Harvard freshman barred from US, allegedly over friends’ social media posts

Harvard freshman barred from US, allegedly over friends’ social media posts
The 17-year-old freshman alleges he was detained for eight hours by immigration officials at Logan's Boston Airport. He says for five of those hours, an official searched his phone and laptop. (Source: Harvard University/CNN)

(CNN) - An incoming Harvard University freshman says he was denied entry to the United States after immigration officials searched his social media accounts and found “political points of view that oppose the U.S.” expressed by some people he follows.

The Harvard Crimson, the university’s newspaper, describes Ismail Ajjawi, an incoming student, as a “17-year-old Palestinian resident of Tyre, Lebanon.” He alleges he was detained for eight hours last week by immigration officials at Boston’s Logan Airport.

U.S. Customs and Border Protection confirmed that Ajjawi was turned away at the border but declined to provide any details.

"This individual was deemed inadmissible to the United States based on information discovered during the CBP inspection," said the agency in a statement.

According to the Crimson, Ajjawi alleges that during his detention, an immigration official asked him to unlock his phone and laptop and searched them for five hours. He says he was then asked questions about his friends’ social media activities.

While most Harvard freshmen settle into their dorms Tuesday, one new student, Ismail B. Ajjawi ’23, faces ongoing...

Posted by The Harvard Crimson on Tuesday, August 27, 2019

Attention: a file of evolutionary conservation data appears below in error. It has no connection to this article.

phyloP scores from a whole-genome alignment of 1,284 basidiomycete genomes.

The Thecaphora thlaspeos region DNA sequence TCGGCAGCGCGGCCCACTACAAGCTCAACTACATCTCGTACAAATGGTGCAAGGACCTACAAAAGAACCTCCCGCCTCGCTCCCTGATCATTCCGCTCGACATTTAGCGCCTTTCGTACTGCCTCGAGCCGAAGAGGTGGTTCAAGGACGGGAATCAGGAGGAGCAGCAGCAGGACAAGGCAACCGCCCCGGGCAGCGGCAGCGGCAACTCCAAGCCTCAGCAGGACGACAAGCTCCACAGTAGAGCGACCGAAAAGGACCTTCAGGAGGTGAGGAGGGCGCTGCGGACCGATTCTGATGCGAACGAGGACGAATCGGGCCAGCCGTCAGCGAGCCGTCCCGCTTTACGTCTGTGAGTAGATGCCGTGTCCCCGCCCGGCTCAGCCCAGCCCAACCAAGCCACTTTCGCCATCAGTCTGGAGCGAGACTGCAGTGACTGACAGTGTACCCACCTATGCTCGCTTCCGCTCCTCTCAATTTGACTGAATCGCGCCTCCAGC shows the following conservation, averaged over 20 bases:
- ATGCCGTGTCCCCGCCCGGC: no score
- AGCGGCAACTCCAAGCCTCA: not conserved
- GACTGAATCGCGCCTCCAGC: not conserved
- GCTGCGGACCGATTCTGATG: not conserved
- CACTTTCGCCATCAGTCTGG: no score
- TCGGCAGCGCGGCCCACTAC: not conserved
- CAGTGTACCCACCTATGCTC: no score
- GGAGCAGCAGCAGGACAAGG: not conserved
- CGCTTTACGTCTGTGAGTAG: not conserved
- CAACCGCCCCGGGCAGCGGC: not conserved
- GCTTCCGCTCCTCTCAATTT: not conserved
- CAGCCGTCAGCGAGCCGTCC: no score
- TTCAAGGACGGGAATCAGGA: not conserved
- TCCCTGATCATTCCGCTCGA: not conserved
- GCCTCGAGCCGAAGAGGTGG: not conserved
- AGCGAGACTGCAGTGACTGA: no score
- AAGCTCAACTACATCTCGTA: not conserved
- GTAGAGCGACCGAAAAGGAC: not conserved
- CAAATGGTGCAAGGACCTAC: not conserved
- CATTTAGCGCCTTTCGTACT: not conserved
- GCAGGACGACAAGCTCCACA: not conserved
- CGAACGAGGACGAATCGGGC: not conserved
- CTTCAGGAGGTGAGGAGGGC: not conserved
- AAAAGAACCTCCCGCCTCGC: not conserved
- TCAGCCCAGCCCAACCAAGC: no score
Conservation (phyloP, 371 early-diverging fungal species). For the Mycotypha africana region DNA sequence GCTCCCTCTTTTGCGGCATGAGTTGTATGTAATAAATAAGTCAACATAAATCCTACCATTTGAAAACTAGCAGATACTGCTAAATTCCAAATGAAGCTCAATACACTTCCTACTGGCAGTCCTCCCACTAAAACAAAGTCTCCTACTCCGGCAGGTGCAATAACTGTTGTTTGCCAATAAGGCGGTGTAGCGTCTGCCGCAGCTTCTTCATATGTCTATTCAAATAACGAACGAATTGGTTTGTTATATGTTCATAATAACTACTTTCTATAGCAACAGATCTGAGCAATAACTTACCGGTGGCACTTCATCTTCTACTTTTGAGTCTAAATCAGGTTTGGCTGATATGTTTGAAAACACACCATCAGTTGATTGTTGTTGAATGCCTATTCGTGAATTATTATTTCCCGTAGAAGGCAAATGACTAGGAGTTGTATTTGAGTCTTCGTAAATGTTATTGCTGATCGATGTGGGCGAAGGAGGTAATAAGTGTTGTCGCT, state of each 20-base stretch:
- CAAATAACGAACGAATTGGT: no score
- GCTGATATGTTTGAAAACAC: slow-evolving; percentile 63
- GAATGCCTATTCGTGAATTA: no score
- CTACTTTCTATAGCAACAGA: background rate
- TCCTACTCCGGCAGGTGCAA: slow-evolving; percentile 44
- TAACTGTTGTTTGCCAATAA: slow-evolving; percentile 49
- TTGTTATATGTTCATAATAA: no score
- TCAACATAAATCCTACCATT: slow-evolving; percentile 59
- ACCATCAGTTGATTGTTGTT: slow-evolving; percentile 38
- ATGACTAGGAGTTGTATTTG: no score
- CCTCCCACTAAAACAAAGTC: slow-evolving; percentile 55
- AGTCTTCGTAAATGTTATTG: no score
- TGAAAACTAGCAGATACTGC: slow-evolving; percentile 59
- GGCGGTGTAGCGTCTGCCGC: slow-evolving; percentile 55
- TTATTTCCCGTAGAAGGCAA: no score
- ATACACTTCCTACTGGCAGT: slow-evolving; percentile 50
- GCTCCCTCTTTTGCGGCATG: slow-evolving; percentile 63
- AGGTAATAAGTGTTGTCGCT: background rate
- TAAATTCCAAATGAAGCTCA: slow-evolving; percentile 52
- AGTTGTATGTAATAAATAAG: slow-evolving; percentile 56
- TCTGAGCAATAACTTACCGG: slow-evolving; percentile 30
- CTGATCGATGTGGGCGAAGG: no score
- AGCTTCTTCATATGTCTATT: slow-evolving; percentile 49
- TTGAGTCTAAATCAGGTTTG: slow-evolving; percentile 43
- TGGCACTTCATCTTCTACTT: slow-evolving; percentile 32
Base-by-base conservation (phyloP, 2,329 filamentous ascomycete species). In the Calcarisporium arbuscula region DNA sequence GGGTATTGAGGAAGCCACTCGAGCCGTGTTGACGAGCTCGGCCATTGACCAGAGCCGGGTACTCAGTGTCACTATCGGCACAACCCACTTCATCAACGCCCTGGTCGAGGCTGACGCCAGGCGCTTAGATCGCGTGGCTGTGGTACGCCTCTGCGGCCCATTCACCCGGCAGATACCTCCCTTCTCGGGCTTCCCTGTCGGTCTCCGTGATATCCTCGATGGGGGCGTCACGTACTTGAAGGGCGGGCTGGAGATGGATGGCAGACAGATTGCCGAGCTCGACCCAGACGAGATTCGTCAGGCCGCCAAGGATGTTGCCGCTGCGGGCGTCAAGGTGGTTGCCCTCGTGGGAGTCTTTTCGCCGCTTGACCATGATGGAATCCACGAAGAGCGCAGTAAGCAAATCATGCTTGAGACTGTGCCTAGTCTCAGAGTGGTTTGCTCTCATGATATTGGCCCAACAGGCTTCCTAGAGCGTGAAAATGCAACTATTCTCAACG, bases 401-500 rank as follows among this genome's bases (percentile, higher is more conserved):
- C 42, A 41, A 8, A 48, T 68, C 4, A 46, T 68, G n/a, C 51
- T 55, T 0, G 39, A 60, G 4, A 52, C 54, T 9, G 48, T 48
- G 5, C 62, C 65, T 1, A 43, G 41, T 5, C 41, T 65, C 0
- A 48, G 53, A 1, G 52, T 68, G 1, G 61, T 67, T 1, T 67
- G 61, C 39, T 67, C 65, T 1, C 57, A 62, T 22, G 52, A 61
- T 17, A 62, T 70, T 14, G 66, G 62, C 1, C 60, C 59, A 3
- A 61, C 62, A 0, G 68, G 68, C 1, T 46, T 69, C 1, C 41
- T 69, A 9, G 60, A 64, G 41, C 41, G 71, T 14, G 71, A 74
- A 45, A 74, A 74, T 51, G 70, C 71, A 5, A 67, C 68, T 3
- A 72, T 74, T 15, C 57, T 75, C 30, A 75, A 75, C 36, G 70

Ajjawi alleges he was told that there were “political points of view that oppose the U.S.” expressed by people he follows on social media. He says he himself didn’t make any political posts and shouldn’t be held responsible for those of others.

After questioning, his visa was revoked, and he was sent back to Lebanon, the Crimson reports.

"The university is working closely with the student's family and appropriate authorities to resolve this matter so that he can join his classmates in the coming days," wrote Harvard spokesperson Jason Newton in an email to CNN.

The first day of the fall semester at Harvard is Tuesday, Sept. 3.

The development comes just over a month after Harvard President Lawrence Bacow wrote an open letter to Trump administration officials expressing concern over its immigration policies and their effect on the university’s academic programs.

He criticized the visa and immigration process as "unpredictable and uncertain,” saying that international students had reported difficulty in obtaining visas.

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